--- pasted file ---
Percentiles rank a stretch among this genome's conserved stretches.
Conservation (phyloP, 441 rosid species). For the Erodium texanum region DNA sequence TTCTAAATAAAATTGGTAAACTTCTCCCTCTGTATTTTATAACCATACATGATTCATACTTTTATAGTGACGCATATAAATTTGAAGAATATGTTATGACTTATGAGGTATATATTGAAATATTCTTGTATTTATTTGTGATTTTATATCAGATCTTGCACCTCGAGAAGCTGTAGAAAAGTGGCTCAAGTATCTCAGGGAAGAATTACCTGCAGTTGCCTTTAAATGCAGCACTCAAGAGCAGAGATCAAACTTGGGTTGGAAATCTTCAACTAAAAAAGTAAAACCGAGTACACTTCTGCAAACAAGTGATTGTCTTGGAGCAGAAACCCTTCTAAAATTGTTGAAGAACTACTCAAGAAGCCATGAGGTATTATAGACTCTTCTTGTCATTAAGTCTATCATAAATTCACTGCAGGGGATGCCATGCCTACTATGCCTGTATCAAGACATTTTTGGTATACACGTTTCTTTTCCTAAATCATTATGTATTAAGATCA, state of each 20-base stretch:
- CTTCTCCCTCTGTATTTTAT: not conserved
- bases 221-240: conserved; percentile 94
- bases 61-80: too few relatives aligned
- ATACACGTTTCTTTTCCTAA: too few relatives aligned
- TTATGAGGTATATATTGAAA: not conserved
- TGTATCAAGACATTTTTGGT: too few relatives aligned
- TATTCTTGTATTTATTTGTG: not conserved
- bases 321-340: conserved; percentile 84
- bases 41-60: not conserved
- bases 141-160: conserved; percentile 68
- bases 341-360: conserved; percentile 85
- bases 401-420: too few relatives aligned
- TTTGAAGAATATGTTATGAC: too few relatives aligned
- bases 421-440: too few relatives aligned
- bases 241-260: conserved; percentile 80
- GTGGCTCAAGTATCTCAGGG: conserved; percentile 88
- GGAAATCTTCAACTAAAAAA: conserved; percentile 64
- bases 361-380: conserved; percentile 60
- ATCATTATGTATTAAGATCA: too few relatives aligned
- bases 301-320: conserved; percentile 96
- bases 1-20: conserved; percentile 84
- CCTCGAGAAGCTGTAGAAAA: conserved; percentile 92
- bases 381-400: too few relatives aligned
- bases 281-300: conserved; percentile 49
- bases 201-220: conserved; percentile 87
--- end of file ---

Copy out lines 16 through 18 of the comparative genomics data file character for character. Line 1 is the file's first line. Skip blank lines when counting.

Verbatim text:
- bases 421-440: too few relatives aligned
- bases 241-260: conserved; percentile 80
- GTGGCTCAAGTATCTCAGGG: conserved; percentile 88